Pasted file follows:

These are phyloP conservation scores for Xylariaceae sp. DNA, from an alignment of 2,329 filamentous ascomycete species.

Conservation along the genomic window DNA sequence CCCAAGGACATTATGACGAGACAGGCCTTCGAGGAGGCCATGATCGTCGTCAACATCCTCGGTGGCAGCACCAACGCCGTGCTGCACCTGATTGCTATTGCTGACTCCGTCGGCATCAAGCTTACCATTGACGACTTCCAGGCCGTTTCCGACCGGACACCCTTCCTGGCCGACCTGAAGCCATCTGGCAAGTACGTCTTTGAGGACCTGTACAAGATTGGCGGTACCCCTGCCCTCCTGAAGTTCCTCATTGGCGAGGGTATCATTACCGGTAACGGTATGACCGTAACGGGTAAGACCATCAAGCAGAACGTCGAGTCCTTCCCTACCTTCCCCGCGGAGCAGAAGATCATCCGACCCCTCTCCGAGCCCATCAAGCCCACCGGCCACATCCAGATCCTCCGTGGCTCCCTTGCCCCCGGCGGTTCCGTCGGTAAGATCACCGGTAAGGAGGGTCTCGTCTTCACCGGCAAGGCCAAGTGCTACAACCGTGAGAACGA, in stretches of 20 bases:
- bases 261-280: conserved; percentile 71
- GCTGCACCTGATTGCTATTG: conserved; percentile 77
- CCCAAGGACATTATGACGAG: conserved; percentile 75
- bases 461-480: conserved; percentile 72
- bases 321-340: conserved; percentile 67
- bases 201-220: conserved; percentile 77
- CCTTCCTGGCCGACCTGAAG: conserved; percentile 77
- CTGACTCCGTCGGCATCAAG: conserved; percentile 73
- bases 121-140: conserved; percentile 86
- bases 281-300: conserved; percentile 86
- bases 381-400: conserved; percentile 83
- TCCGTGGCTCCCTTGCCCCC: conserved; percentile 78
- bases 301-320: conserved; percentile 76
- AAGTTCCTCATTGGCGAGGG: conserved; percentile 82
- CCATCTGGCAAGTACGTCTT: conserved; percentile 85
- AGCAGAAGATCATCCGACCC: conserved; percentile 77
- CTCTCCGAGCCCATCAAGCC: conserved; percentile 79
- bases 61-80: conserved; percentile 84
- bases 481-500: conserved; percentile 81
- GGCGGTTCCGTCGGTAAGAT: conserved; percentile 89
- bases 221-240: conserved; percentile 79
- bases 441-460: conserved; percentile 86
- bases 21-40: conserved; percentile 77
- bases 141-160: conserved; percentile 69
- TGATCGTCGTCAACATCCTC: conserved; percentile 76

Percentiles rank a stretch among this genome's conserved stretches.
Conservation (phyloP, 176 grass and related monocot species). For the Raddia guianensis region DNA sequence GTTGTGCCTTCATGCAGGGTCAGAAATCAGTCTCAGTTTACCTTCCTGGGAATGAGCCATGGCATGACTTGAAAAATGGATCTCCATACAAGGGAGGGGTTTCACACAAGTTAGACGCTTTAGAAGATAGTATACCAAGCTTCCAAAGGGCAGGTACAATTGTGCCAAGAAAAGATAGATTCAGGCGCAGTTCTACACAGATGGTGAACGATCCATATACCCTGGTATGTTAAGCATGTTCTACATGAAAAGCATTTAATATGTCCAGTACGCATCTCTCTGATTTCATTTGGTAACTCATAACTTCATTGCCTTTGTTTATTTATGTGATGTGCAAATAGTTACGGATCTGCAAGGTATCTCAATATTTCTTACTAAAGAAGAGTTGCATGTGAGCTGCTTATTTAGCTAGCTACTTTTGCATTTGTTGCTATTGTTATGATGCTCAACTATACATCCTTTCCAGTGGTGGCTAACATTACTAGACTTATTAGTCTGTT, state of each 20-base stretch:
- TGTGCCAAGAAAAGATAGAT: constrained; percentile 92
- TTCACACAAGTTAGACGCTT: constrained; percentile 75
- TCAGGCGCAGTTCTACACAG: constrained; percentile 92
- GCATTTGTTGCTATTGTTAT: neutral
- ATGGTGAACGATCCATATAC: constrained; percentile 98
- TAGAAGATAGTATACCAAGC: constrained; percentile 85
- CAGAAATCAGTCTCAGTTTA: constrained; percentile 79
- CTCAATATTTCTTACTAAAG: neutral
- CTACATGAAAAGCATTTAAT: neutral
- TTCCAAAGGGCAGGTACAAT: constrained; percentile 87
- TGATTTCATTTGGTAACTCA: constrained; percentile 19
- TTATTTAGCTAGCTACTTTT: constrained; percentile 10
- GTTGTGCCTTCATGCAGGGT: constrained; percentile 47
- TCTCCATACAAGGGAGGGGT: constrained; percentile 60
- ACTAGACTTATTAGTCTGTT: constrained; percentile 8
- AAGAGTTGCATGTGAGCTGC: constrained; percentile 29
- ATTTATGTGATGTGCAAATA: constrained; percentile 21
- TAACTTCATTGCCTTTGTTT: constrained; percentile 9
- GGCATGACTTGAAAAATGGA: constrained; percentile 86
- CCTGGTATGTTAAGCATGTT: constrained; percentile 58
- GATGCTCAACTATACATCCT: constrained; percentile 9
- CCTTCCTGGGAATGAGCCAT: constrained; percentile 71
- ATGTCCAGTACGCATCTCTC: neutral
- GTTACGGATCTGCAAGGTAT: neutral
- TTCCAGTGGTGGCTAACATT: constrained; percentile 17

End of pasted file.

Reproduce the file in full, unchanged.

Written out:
These are phyloP conservation scores for Xylariaceae sp. DNA, from an alignment of 2,329 filamentous ascomycete species.

Conservation along the genomic window DNA sequence CCCAAGGACATTATGACGAGACAGGCCTTCGAGGAGGCCATGATCGTCGTCAACATCCTCGGTGGCAGCACCAACGCCGTGCTGCACCTGATTGCTATTGCTGACTCCGTCGGCATCAAGCTTACCATTGACGACTTCCAGGCCGTTTCCGACCGGACACCCTTCCTGGCCGACCTGAAGCCATCTGGCAAGTACGTCTTTGAGGACCTGTACAAGATTGGCGGTACCCCTGCCCTCCTGAAGTTCCTCATTGGCGAGGGTATCATTACCGGTAACGGTATGACCGTAACGGGTAAGACCATCAAGCAGAACGTCGAGTCCTTCCCTACCTTCCCCGCGGAGCAGAAGATCATCCGACCCCTCTCCGAGCCCATCAAGCCCACCGGCCACATCCAGATCCTCCGTGGCTCCCTTGCCCCCGGCGGTTCCGTCGGTAAGATCACCGGTAAGGAGGGTCTCGTCTTCACCGGCAAGGCCAAGTGCTACAACCGTGAGAACGA, in stretches of 20 bases:
- bases 261-280: conserved; percentile 71
- GCTGCACCTGATTGCTATTG: conserved; percentile 77
- CCCAAGGACATTATGACGAG: conserved; percentile 75
- bases 461-480: conserved; percentile 72
- bases 321-340: conserved; percentile 67
- bases 201-220: conserved; percentile 77
- CCTTCCTGGCCGACCTGAAG: conserved; percentile 77
- CTGACTCCGTCGGCATCAAG: conserved; percentile 73
- bases 121-140: conserved; percentile 86
- bases 281-300: conserved; percentile 86
- bases 381-400: conserved; percentile 83
- TCCGTGGCTCCCTTGCCCCC: conserved; percentile 78
- bases 301-320: conserved; percentile 76
- AAGTTCCTCATTGGCGAGGG: conserved; percentile 82
- CCATCTGGCAAGTACGTCTT: conserved; percentile 85
- AGCAGAAGATCATCCGACCC: conserved; percentile 77
- CTCTCCGAGCCCATCAAGCC: conserved; percentile 79
- bases 61-80: conserved; percentile 84
- bases 481-500: conserved; percentile 81
- GGCGGTTCCGTCGGTAAGAT: conserved; percentile 89
- bases 221-240: conserved; percentile 79
- bases 441-460: conserved; percentile 86
- bases 21-40: conserved; percentile 77
- bases 141-160: conserved; percentile 69
- TGATCGTCGTCAACATCCTC: conserved; percentile 76

Percentiles rank a stretch among this genome's conserved stretches.
Conservation (phyloP, 176 grass and related monocot species). For the Raddia guianensis region DNA sequence GTTGTGCCTTCATGCAGGGTCAGAAATCAGTCTCAGTTTACCTTCCTGGGAATGAGCCATGGCATGACTTGAAAAATGGATCTCCATACAAGGGAGGGGTTTCACACAAGTTAGACGCTTTAGAAGATAGTATACCAAGCTTCCAAAGGGCAGGTACAATTGTGCCAAGAAAAGATAGATTCAGGCGCAGTTCTACACAGATGGTGAACGATCCATATACCCTGGTATGTTAAGCATGTTCTACATGAAAAGCATTTAATATGTCCAGTACGCATCTCTCTGATTTCATTTGGTAACTCATAACTTCATTGCCTTTGTTTATTTATGTGATGTGCAAATAGTTACGGATCTGCAAGGTATCTCAATATTTCTTACTAAAGAAGAGTTGCATGTGAGCTGCTTATTTAGCTAGCTACTTTTGCATTTGTTGCTATTGTTATGATGCTCAACTATACATCCTTTCCAGTGGTGGCTAACATTACTAGACTTATTAGTCTGTT, state of each 20-base stretch:
- TGTGCCAAGAAAAGATAGAT: constrained; percentile 92
- TTCACACAAGTTAGACGCTT: constrained; percentile 75
- TCAGGCGCAGTTCTACACAG: constrained; percentile 92
- GCATTTGTTGCTATTGTTAT: neutral
- ATGGTGAACGATCCATATAC: constrained; percentile 98
- TAGAAGATAGTATACCAAGC: constrained; percentile 85
- CAGAAATCAGTCTCAGTTTA: constrained; percentile 79
- CTCAATATTTCTTACTAAAG: neutral
- CTACATGAAAAGCATTTAAT: neutral
- TTCCAAAGGGCAGGTACAAT: constrained; percentile 87
- TGATTTCATTTGGTAACTCA: constrained; percentile 19
- TTATTTAGCTAGCTACTTTT: constrained; percentile 10
- GTTGTGCCTTCATGCAGGGT: constrained; percentile 47
- TCTCCATACAAGGGAGGGGT: constrained; percentile 60
- ACTAGACTTATTAGTCTGTT: constrained; percentile 8
- AAGAGTTGCATGTGAGCTGC: constrained; percentile 29
- ATTTATGTGATGTGCAAATA: constrained; percentile 21
- TAACTTCATTGCCTTTGTTT: constrained; percentile 9
- GGCATGACTTGAAAAATGGA: constrained; percentile 86
- CCTGGTATGTTAAGCATGTT: constrained; percentile 58
- GATGCTCAACTATACATCCT: constrained; percentile 9
- CCTTCCTGGGAATGAGCCAT: constrained; percentile 71
- ATGTCCAGTACGCATCTCTC: neutral
- GTTACGGATCTGCAAGGTAT: neutral
- TTCCAGTGGTGGCTAACATT: constrained; percentile 17